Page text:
Rainbow Six 3 rewrites the book on close-quarters combat, but it may be too drastic of a change for veteran warriors.
With Rainbow Six’s legendary history in first-person shooting, the team deservedly grabs the spotlight in its first mission on the Xbox. But while the group continues its long-standing quest to weed out pesky terrorists, its updated tactics still need a little rejiggering.
Obey My Command
Even though it’s a freshman on the Xbox, the Rainbow Six series is still considered senior in its genre. You guide a group of elite international commandos whose sole objective is to dismantle known terrorist organizations within the Tom Clancy world. But don’t mistake this version for the PC Rainbow Six 3 game. Everything has been redone from the ground up, including Rainbow Six’s reputable control scheme.
Rainbow’s controls have been streamlined, eliminating the once complex pre-planning that fans of the series either really loved or really hated. Once you pick your equipment, you dive right into your missions, which usually involve hostage rescues, defusing bombs, and eliminating a bunch of baddies in close-quarters battles. You have a limited number of orders you can give to your three-man squad (either through simple button presses or voice commands using a headset), most of which are several ways of storming a room. Other commands include securing hostages or just staying put and covering an area. Ding Chavez, the player who you play as throughout the entire game, issues the commands. Unlike in other Rainbow Six games, you can’t switch between characters, so if Ding receives a ding in the head, you must start all over again. This will annoy experienced Rainbow Six players, while new recruits won’t mind as much.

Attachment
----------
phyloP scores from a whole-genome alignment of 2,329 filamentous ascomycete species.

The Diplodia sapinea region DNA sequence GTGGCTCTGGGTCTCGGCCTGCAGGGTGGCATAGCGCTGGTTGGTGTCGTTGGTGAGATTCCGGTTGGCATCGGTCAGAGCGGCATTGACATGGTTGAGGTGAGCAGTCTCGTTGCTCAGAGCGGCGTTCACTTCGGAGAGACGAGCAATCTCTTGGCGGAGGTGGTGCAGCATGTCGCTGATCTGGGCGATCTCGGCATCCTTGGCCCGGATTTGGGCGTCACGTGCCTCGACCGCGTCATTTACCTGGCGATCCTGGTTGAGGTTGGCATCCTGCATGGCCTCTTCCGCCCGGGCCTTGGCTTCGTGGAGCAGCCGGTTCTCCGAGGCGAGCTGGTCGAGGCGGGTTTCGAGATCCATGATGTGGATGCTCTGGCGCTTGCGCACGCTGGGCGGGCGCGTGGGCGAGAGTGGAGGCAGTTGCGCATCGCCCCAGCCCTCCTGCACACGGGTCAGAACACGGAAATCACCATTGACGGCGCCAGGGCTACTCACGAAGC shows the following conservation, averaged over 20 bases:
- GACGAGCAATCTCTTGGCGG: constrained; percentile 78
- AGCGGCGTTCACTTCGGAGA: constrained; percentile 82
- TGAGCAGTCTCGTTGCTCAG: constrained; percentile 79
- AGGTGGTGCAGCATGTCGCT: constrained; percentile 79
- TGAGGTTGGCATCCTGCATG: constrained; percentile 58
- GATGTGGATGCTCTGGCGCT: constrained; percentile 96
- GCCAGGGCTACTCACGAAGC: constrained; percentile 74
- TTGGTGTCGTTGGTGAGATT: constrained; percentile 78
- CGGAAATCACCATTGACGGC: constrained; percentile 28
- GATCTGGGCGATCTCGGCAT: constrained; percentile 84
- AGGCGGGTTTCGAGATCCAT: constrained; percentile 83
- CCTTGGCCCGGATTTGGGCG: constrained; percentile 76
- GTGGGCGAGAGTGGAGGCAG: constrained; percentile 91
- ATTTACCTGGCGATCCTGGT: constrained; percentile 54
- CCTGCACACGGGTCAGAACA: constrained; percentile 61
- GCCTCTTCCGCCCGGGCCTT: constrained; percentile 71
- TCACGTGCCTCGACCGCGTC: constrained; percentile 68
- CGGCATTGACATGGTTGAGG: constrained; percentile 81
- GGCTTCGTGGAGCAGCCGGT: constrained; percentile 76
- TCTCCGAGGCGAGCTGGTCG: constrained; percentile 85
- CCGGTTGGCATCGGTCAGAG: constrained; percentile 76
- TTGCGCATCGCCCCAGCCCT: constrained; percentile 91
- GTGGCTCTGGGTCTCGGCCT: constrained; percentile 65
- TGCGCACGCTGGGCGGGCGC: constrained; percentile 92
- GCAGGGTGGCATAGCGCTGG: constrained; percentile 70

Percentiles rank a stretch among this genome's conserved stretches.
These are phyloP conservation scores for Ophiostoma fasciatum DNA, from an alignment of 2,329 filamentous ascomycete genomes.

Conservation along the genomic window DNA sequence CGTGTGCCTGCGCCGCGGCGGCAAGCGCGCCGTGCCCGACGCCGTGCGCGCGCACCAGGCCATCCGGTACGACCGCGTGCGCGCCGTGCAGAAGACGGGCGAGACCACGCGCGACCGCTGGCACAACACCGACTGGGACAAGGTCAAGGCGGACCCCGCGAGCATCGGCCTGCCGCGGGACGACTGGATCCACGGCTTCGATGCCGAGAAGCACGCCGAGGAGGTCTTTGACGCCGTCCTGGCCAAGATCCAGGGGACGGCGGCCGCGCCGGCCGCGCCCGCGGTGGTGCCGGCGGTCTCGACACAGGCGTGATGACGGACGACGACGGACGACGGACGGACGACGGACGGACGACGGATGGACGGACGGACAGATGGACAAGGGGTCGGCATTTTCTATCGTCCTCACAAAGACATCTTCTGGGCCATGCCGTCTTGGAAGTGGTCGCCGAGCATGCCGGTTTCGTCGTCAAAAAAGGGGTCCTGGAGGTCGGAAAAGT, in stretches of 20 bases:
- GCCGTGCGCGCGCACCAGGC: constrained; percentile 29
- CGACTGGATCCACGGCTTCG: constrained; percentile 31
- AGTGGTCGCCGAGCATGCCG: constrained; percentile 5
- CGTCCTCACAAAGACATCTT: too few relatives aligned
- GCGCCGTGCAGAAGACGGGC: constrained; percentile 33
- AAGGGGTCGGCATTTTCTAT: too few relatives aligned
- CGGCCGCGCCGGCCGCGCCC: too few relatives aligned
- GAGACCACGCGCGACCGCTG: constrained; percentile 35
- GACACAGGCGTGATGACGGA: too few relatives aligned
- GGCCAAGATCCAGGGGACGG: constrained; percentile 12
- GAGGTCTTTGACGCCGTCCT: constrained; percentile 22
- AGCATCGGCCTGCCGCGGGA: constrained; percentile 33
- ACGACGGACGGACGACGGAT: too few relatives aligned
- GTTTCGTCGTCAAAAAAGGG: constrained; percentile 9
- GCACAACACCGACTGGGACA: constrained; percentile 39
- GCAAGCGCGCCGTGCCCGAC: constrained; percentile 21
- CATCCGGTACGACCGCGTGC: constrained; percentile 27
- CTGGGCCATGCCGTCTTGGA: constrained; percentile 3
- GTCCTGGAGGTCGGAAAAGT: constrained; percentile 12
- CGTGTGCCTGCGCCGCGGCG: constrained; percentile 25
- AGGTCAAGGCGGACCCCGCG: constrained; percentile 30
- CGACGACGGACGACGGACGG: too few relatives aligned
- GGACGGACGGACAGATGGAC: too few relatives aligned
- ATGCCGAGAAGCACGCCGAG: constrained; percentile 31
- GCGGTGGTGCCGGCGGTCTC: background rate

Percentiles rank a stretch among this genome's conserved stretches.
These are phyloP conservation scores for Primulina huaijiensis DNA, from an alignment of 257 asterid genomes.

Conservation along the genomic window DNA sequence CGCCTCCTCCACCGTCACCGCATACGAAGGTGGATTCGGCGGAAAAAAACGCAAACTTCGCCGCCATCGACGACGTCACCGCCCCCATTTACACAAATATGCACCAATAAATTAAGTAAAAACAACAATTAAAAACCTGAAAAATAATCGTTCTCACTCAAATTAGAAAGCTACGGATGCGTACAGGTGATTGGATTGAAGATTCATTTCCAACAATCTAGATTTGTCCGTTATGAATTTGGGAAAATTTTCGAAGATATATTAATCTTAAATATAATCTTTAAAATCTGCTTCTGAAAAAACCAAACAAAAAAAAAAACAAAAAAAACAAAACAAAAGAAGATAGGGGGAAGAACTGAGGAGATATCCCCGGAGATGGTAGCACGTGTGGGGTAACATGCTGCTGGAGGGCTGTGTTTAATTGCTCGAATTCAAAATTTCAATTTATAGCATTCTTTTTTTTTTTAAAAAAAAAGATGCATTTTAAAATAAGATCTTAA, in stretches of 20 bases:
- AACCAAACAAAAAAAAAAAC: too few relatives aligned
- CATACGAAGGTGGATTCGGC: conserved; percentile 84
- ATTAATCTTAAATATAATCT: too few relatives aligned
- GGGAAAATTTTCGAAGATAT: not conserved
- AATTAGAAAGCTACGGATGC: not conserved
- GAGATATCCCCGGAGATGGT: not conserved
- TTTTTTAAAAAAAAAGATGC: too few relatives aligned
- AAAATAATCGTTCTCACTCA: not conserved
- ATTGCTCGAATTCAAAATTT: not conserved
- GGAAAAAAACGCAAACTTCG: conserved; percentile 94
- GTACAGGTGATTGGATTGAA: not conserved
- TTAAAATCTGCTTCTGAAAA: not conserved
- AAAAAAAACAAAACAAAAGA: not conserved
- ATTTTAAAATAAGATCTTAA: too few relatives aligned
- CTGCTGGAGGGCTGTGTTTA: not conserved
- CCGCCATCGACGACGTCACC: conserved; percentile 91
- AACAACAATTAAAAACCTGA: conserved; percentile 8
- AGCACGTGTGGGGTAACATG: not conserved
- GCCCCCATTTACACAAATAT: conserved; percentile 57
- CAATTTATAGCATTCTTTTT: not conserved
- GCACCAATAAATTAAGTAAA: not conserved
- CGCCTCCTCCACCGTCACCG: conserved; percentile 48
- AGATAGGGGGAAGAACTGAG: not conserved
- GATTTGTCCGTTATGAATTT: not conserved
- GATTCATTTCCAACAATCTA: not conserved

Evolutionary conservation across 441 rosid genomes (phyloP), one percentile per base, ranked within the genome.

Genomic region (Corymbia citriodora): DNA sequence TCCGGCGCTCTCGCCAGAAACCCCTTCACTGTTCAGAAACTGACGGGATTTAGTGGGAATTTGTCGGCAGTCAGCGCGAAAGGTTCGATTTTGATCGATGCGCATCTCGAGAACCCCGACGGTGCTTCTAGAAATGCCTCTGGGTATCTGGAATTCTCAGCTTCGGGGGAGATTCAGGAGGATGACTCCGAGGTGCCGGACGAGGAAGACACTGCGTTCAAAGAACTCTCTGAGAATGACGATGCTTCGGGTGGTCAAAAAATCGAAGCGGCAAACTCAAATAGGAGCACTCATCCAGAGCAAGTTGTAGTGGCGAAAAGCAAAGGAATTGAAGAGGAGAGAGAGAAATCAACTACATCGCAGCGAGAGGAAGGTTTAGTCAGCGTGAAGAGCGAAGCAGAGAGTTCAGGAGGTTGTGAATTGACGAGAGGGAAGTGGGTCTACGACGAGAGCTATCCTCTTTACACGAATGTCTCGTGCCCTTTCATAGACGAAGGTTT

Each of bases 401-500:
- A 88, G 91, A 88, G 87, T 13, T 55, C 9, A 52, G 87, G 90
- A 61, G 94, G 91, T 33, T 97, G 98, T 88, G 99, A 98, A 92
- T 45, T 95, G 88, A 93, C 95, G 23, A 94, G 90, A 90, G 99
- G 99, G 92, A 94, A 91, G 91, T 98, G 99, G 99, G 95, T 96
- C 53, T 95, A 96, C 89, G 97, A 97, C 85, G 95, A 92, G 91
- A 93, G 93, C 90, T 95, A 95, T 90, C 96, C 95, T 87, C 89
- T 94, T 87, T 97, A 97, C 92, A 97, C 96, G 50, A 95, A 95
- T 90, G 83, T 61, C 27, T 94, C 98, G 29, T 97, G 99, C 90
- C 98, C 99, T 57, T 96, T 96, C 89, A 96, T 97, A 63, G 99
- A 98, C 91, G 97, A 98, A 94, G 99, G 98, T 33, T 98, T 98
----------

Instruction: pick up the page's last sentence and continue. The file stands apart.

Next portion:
Clear and Bangin’
Visually, Rainbow Six 3 truly shines on the Xbox. The game uses the Splinter Cell graphics engine, producing some really awesome detail in each level. The lighting and shadow effects mixed with your team’s covering movements all make for an authentic takedown. And when your gang lines up for a “Clear and Bang” maneuver, it’s like you’re really watching S.W.A.T. or Special Forces tactics in action.
The game’s sounds are just as exciting. Exploding gunfire from some really nasty weaponry blasts at just the right note, while a ringing tone sweetly deafens the ears when grenades explode near you.
Support the Rainbow Coalition
Despite all the equipment adjustments, Rainbow Six 3, unfortunately, is still off target when it comes to gameplay. Level designs have been rudely affected by the game’s streamlined modifications—there’s no longer multiple entryways or paths that you can take. There’s only one course that you can follow, taking away the many strategies you could have done to clear an area. The result: a linear path with scripted enemy A.I. where your approach centers on memorizing enemy movement and positions rather than actual team tactics.
Disappointing gameplay will plague anyone who has ever experienced previous Rainbow Six games. On the other hand, if you’re new to first-person tactical shooting, this game is a perfect starter. There aren’t any confusing menus or complicated button setups—just go in and liberate the savage terrorists. And for even faster action, this Rainbow Six smartly supports Xbox Live. Don’t expect a pot of gold at the end of this Rainbow, although there is something worth…er, shooting for as a solid pick-up-and-play action game.